gift

Doctor accepted bike ‘gift’ from Sutton ‘cleared off’ British Cycling’s budget

Dr Richard Freeman accepted a free bike worth several thousands of pounds as a “gift” from Shane Sutton that was “cleared off” the British Cycling budget, a medical tribunal heard.



a man standing in front of a crowd: Photograph: Carl de Souza/AFP/Getty Images


© Provided by The Guardian
Photograph: Carl de Souza/AFP/Getty Images

Related: Giro fears grow as Mitchelton-Scott and Jumbo-Visma exit after Covid positives

Freeman had previously told the tribunal that he was “terrified” of the former British Cycling head coach – and also said in his witness statement that Sutton had wanted him to sign off £6,000 of cosmetic dental treatment while the two men worked together.

However under cross-examination by Simon Jackson QC, counsel for the General Medical Council, Freeman stated that he had “regrettably” accepted a sponsor’s bike from Sutton, believed to be a Pinarello Prince worth several thousands of pounds, which he subsequently gave to his wife.



a man standing in front of a crowd: Shane Sutton pictured at the London 2012 Olympics. Richard Freeman says he was ‘terrified’ of the former British Cycling head coach.


© Photograph: Carl de Souza/AFP/Getty Images
Shane Sutton pictured at the

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fashion

6 British high street fashion names that could still be saved

It has been one of the toughest years in history for all retailers, globally. In Britain, some of our biggest and most popular firms remain jittery following abrupt store closures during the first stage of lockdown in spring, plus there is a general drop in consumer spending to contend with, as people have less occasions to buy new clothes for. John Lewis announced several shop shutterings amounting to 1,300 job losses, Marks & Spencer will axe 7,000 jobs, and Clarks will cut 50 out of its 345 UK shops.

But for certain high street brands which were already under pressure before the coronavirus crisis, the challenges of this year have pushed them to the brink – or over it, in many cases. The administration packages now being negotiated for these brands, often with foreign investment firms, typically prioritise a future of online-only trading, rather than in bricks-and-mortar retail. As well

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jewelry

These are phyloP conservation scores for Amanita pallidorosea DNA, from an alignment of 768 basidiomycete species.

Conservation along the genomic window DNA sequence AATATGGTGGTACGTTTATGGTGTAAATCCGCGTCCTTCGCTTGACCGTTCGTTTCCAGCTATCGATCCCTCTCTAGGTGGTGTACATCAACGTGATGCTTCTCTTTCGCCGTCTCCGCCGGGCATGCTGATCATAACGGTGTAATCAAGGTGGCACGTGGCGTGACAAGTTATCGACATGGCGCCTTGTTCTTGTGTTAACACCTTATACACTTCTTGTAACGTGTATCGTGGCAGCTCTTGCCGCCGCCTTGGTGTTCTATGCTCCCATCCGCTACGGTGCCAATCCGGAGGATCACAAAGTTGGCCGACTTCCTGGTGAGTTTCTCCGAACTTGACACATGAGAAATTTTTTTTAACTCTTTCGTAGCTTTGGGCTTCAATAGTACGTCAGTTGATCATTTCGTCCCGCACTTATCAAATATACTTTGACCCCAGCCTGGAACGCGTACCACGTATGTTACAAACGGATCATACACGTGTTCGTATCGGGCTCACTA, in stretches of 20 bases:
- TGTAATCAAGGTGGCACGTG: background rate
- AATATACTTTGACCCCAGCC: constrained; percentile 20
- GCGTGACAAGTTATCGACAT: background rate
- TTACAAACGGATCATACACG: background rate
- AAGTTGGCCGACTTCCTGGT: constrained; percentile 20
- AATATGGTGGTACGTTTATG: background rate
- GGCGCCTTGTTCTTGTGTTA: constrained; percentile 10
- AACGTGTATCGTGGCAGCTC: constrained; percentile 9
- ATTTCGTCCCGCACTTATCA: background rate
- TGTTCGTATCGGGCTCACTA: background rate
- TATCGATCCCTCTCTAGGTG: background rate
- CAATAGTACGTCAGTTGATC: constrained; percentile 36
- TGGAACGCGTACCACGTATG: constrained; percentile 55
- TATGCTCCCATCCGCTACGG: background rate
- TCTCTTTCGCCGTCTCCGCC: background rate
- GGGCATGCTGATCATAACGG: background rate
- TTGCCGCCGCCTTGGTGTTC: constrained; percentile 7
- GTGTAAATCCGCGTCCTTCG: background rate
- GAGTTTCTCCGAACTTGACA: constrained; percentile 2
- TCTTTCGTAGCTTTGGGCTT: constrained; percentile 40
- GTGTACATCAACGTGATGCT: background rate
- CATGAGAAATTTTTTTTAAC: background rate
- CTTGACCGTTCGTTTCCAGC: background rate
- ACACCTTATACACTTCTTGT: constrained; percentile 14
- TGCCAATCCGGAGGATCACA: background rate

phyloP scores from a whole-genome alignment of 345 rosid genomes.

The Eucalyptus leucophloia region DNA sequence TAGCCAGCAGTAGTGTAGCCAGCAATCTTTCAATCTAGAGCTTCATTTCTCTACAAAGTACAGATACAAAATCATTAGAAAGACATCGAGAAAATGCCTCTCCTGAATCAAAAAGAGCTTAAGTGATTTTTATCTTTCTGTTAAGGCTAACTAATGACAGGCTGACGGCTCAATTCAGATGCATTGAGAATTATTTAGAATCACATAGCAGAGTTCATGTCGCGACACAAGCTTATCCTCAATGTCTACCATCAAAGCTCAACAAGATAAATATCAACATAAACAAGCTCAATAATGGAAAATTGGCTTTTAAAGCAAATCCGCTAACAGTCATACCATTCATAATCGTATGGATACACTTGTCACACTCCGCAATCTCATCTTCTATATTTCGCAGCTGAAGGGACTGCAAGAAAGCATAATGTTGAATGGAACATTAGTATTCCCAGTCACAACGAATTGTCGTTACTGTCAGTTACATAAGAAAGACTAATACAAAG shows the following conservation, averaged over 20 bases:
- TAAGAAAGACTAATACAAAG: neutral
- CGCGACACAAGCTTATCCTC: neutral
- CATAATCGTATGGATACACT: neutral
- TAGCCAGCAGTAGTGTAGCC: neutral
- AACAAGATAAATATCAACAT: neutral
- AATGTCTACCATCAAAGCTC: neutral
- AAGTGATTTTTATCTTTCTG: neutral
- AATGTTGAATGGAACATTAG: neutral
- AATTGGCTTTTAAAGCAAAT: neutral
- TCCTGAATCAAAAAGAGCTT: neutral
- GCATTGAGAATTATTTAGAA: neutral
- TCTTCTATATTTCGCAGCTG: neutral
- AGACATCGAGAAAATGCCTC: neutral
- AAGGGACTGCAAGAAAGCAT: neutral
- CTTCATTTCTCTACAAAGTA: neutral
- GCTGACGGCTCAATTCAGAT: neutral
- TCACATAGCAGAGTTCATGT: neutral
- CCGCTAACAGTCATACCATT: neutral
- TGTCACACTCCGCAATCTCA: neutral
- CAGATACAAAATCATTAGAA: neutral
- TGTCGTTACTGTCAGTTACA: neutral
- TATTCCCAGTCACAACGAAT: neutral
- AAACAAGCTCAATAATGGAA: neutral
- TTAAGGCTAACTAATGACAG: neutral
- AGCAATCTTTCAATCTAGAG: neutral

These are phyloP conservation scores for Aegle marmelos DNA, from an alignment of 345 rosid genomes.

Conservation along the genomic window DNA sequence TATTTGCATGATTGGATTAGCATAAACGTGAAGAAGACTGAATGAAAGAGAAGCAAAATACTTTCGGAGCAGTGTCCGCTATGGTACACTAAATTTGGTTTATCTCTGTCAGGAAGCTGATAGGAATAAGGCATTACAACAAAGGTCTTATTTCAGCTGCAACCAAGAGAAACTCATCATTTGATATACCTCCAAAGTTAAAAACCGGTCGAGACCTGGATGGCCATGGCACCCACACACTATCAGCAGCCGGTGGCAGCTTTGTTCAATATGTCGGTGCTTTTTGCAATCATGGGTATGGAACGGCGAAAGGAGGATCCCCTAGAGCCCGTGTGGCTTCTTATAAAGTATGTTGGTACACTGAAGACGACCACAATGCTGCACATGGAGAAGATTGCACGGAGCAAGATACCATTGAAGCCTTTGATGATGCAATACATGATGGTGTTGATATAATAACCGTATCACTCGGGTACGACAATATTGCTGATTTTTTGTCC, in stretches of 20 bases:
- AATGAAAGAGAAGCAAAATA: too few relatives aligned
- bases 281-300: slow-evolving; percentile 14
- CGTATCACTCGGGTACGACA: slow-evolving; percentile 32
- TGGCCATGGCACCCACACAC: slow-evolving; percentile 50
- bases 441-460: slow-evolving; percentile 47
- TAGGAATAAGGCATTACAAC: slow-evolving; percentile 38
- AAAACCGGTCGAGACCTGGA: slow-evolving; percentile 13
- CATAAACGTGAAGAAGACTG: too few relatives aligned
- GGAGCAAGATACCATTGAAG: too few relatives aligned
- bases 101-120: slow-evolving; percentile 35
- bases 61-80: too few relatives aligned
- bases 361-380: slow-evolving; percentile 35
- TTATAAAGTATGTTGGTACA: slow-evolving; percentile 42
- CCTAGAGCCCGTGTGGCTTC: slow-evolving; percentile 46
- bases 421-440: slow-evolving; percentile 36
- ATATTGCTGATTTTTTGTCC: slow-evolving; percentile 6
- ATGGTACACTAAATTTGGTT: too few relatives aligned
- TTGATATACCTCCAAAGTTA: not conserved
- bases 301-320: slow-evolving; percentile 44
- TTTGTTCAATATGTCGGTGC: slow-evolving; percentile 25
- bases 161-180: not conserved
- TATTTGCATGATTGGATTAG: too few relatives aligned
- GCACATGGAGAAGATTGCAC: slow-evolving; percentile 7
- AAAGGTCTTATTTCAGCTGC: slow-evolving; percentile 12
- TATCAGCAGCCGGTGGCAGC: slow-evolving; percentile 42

British Designer Monica Vinader Discusses The Evolution Of Her Demi-Fine Jewelry Brand

Monica Vinader established her eponymous jewelry brand in 2008, and since then the accolades, awards and high moments have rolled in thick and fast.

Not only has the designer launched boutiques across London, and established concessions within Liberty and Selfridges, she’s also collaborated with influencers and dressed a whole host of celebrities, from The Duchess of Cambridge and Madonna, to Bella Hadid, Naomi Watts, Elizabeth Olsen and Kate Winslet. Whatever the woman, Vinader has something for you.

All this goes to show that Monica Vinader has certainly made a name for herself within demi-fine jewelry arena. Expect yellow gold, rose gold and silver metals that are thoughtfully combined with gems such as aquamarine, onyx, then there’s pearls and of course, diamonds for everyday adornment.

More is more and so, there are plenty of pieces designed to be stacked including rings,

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fashion

On Racism and British Fashion

Why did you go into fashion?

My father was a carpenter, and my mother owned a dressmaking business. At 10 years old, I could cut patterns, sew and even buy chiffon and haberdashery, and I would make burqas and dresses for my sisters’ dolls.

My family was very artisanal, but that came out of necessity. Creativity is very much a middle-class luxury. That’s something I came to realize when I left home and encountered a whole new set of codes when I went to study, first at London’s School of African and Oriental Studies, then Central Saint Martins and Cambridge University, and later when I entered the world of fashion.

What was it like being a young, brown British fashion designer in the Noughties?

Personally, I was going through a period of real rebellion, from going to university and clubbing to drugs and coming out. Professionally, at some level, it

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